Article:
Companies like Amazon and Zappos have built business empires by enticing customers to serve themselves. So why do so many companies fail to entice their own employees to use self-service travel portals?
Because they ignore a few well-honed rules of self-service – rules that online travel agencies, airline and hotel websites and other successful online vendors know well, says Micah Solomon, author of the new book, High-Tech, High-Touch Customer Service (Amacom, May 2012).
Solomon’s book highlights strategies to help companies win the service race. Service is more than being nice, he said. Service is a key element in shaping customer – or business traveler – behavior.
Rule #1: Let them choose
Solomon’s first rule for successful self-service? Give customers a choice.
It’s no accident that road warriors book direct with vendors. Travel vendors have an enormous stake in luring customers to self-service, said Solomon, a customer service, hospitality and marketing strategist and speaker.
But travel departments try to mandate self-service. Bad idea.
The trouble with mandates
“One major hotel chain is trying hard to force customers into self-service check-in,” Solomon told Travel Market Report. “That rubs me the wrong way. Being checked in by a trained hospitality professional is part of my experience as a guest.
“Now I’m the first to admit that I’m happy that those kiosks are there, because check-in lines are sometimes ridiculously long. But I want to make that choice.
“To the extent that self-service feels like a choice, I’m anxious to do it to save time. To the extent that it feels like I’m being pressured, that’s when I say no.”
Travel Market Report asked Solomon to explain how corporate travel managers can improve traveler compliance by heeding the principles of successful self-service.
What does improving customer service have to do with shaping corporate traveler behavior?
Solomon: Managing travel is all about managing traveler behavior. People resist mandates and find ways around the rules. Managing behavior is about enticing people to do the right thing and making it easier to do the right thing than to go off in another direction.
Give your travelers a choice. Then make it so easy and so attractive that self-service with the preferred supplier is the obvious choice.
If your people are booking outside your preferred channel, you should be asking why. What about those alternative sites is so much more appealing than your booking engine? Employee behavior will change once you make your channel the obvious choice.
Airlines don’t give you much choice when checking in except a kiosk, but most passengers seem to accept self-service. What did airlines do right?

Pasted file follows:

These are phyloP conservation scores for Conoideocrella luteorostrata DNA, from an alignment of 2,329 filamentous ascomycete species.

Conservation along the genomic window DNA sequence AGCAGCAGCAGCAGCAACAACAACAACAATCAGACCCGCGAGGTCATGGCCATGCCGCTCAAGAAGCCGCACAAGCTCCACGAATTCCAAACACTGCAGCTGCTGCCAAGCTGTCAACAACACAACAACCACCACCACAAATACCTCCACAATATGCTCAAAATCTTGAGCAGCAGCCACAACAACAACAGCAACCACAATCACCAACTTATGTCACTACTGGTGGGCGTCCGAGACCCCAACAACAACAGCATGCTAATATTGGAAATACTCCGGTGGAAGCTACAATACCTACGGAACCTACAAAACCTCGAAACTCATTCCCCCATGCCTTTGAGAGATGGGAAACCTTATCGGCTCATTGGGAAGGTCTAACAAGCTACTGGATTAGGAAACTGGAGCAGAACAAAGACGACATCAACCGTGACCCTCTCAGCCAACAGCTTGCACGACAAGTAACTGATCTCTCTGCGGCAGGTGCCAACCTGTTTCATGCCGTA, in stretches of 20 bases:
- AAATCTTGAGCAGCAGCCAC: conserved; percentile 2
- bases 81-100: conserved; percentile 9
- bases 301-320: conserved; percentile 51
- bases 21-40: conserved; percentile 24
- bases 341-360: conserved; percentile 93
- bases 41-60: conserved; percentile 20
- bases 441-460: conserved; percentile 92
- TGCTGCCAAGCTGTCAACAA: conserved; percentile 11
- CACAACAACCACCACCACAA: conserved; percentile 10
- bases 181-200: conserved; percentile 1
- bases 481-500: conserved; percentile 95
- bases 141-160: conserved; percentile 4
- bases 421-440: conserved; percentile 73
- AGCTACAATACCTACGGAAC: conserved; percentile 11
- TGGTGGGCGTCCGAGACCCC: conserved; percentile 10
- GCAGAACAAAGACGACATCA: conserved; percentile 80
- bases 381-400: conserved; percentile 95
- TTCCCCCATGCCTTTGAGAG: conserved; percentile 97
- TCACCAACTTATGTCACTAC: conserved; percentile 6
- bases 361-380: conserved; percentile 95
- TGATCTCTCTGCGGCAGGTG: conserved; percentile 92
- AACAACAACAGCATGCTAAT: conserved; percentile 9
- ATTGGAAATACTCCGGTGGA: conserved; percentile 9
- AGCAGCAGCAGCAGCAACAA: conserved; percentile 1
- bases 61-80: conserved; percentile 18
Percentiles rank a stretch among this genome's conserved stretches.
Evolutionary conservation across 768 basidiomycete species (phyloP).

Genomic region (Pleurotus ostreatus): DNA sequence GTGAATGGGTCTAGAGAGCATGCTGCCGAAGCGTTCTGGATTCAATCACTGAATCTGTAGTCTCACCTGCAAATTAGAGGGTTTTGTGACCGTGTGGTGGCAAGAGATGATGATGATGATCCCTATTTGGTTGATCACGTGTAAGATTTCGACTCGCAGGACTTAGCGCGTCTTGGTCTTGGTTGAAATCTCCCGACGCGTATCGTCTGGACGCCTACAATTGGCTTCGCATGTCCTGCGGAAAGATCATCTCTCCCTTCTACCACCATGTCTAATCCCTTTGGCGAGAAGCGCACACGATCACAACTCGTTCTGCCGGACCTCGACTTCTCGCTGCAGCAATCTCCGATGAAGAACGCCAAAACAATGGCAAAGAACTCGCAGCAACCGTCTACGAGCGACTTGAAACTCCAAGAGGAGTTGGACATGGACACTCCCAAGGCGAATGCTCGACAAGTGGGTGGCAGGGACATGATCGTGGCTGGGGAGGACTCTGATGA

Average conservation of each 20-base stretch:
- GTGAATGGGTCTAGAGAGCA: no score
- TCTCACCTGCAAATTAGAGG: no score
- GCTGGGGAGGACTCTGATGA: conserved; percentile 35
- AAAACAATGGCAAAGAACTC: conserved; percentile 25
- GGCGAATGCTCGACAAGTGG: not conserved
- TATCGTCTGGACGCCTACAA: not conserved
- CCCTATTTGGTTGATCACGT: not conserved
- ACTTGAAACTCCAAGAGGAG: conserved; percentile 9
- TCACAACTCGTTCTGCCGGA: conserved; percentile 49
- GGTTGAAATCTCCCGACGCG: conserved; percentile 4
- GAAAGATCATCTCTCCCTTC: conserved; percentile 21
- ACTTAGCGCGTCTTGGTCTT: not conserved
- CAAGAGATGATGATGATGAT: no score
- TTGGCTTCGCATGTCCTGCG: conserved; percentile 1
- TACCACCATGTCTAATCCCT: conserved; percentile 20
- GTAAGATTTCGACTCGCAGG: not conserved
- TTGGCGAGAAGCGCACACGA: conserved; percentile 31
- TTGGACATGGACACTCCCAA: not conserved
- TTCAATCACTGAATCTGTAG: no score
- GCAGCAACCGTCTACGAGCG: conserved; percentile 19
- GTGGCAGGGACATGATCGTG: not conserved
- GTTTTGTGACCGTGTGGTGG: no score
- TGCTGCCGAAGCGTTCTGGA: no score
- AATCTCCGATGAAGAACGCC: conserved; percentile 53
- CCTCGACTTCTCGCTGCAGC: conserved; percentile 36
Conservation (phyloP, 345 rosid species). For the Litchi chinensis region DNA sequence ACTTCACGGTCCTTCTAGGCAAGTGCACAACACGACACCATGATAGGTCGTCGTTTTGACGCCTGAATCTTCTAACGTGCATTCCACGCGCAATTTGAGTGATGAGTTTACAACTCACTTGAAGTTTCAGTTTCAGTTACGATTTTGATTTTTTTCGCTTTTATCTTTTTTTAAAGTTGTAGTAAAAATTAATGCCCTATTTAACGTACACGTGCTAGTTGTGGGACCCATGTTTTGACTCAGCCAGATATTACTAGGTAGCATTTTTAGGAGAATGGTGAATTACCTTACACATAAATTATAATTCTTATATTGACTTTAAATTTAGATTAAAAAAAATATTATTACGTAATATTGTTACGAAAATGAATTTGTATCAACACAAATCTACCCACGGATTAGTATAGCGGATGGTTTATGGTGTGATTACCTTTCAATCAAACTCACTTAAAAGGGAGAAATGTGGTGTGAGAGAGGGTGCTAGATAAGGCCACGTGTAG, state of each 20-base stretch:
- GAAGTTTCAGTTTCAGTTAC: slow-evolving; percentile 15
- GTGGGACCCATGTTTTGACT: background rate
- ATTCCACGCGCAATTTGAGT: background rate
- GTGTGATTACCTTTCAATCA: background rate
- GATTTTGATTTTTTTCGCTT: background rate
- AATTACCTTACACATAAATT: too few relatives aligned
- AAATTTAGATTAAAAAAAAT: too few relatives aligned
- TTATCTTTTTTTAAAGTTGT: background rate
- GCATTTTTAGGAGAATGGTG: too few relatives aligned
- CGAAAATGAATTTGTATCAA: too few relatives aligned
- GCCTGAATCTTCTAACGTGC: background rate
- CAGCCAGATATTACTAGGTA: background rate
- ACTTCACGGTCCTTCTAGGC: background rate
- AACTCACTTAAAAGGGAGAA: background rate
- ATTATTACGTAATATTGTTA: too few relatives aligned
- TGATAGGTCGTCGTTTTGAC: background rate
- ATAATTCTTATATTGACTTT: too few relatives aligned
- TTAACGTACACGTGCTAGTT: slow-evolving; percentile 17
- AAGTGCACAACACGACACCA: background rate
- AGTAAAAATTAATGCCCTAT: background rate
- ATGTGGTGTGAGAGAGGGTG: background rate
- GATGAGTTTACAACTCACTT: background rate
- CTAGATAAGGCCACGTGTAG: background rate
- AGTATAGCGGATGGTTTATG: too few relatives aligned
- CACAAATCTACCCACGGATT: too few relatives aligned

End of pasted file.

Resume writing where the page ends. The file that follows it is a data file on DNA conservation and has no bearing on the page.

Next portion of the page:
Solomon: Usability is a well-tested science, and the airlines followed almost all of the science.
You can check in online or at the airport. You can identify yourself with your name, your reservation number, your credit card, your passport, your frequently flier card. You can enter your flight information yourself or you can let the computer find it.
The kiosks tell you clearly what the next step is and make it easy to follow the process. They even remind you to take both your boarding pass and your receipt.
Airlines don’t do everything right, but they get the important points.
And they usually have humans on site to help when something doesn’t go right. Self-service should always have an obvious escape to a well-trained human problem solver.
Is there a secret to successful self-service?
Solomon: The secret of great self-service is the same as the secret of great in-person service: Anticipate customer needs and meet them before the customer even thinks about it.
If you want your travelers to use your booking system and not book direct with a hotel, your service has to beat the hotel self-service res system.
Remember the early days of Amazon.com? When they started out, Internet buying was new and customers were a little unsure. They were answering millions of calls just to confirm orders.
Those calls went away when Amazon brought in automated confirmations. Marriott brought that instant automated response to hotel bookings and reset customer expectations.
If your booking engine doesn’t meet that standard, the hotel is winning the race to shape your traveler’s buying behavior.
How do you anticipate customer needs?
Solomon: Think like a top-line hotel. When Apple decided to set up its Apple Store channel, they sent managers to Ritz-Carlton for training. The hotel model came up because when Apple asked its employees about their best customer service experiences, it was always a great hotel, usually Four Seasons or Ritz-Carlton.
Ritz-Carlton taught Apple managers to be anticipatory, to greet people properly. It taught them to hire based on personality, because the Apple Store was designed as a person-to-person experience. You can teach technology skills, but personality comes with the person.
How does that play out in business travel?
Solomon: Steve Jobs used to say that the desired customer experience has to come before the technology is developed or chosen. What is the experience you want your customers, your travelers, to have? Once you have the experience, you can select software and platforms that support the experience.
I didn’t realize that until I got a pair of Bose headphones and kept killing the batteries. I finally realized there was an on/off switch.
Ever since the first iPod, Jobs insisted that there not be an on/off button. The device anticipates that you won’t use it all the time, so it pays attention and turns itself off. Bose hasn’t reached that level.
If your travel program can anticipate your travelers’ needs at the Apple level, your road warriors will be happy to do things your way because you’re making their travel lives so much easier.